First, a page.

The ‘Evil’ Scientist who created the world’s First Genetically Engineered Babies now under house arrest

SHENZHEN, CHINA - AUGUST 04: Biological researcher He Jiankui receives interview on August 4, 2016 in Shenzhen, Guangdong Province of China. Biological researcher He Jiankui claimed to have created the world's first gene-edited twin baby girls 'Lulu' and 'Nana'. Twin baby girls 'Lulu' and 'Nana' were said to possess genetic alterations that could protect them from HIV. (Photo by VCG/VCG via Getty Images)

Remember the Chinese scientist who shocked the entire world and sent panic among the medical research fraternity by creating the world’s first genetically engineered babies? We featured the story here.

Well the scientist, He Jiankui is now under a house arrest. Jiankui is a researcher at the Southern University of Science and Technology on top of being an entrepreneur. He has two biotech startups in China under his name.

Jiankui made headlines across the world with the claims he made of having used CRISPR to eliminate the gene that plays a role in enabling the HIV virus to infect a cell. He did these on two twin girls that were born in November.

The science communities from across the world almost immediately condemned Jiankui for using such technology on human embryos. The government of China also moved in and shut down his research almost immediately.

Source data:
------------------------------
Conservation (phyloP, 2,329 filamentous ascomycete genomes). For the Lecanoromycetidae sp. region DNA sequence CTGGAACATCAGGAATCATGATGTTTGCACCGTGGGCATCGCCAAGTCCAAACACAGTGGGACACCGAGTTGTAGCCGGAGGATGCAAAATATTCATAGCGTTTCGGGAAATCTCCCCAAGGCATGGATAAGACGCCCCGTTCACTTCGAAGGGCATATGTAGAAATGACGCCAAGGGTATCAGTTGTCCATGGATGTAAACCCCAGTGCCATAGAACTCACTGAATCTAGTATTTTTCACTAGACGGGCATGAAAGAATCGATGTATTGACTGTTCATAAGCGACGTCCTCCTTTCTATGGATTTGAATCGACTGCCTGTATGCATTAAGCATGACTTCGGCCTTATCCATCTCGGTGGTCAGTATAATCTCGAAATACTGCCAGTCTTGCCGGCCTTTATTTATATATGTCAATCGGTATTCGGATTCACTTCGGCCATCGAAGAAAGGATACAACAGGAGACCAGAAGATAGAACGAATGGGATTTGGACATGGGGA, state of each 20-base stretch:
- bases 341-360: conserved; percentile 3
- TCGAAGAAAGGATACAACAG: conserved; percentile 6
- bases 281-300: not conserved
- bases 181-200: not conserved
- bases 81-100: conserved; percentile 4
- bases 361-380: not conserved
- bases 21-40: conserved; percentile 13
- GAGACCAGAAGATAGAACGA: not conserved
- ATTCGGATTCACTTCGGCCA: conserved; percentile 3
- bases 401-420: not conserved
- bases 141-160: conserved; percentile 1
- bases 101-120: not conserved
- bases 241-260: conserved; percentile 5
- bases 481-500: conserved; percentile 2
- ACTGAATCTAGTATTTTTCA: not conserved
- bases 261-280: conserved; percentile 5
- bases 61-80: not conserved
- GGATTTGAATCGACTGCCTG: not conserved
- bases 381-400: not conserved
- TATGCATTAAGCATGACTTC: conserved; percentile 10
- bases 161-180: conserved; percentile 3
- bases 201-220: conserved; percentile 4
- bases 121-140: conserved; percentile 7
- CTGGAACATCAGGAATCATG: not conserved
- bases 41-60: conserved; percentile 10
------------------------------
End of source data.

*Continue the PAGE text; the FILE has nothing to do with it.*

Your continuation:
It is also now being reported that both Jiankui and his family are in some kind of house arrest. With Jiankui being held at a dorm at the Shenzhen University. Apparently, there are some armed guards who have him confined at the campus where he performed the research in secret.

However, he is still allowed to make phone calls and access his emails. At his residence, security personnel are blocking reporters from accessing it. Some of the members of medical science fraternity say Jiankui duped the human subject into the taking part in his secret and illegal experiments.

The patients were given a consent form that falsely stated this was an AIDS vaccine trial and which conflated research with therapy by claiming they were ‘likely’ to benefit,” said Alto Charo, a Bioethicist from the University of Wisconsin Biotech.

In fact, there is not only very little chance these babies would be in need of a benefit, given their low risk, but there is no way to evaluate if this indeed conferred any benefit.”

Related posts

Innov8tiv’s Exclusive Interview with the NY Times Square Featured Tom-Chris Emewulu – Founder of SFAN

5 Essential Tips To Land That IT Promotion

How Training Can Prevent Many Legal Issues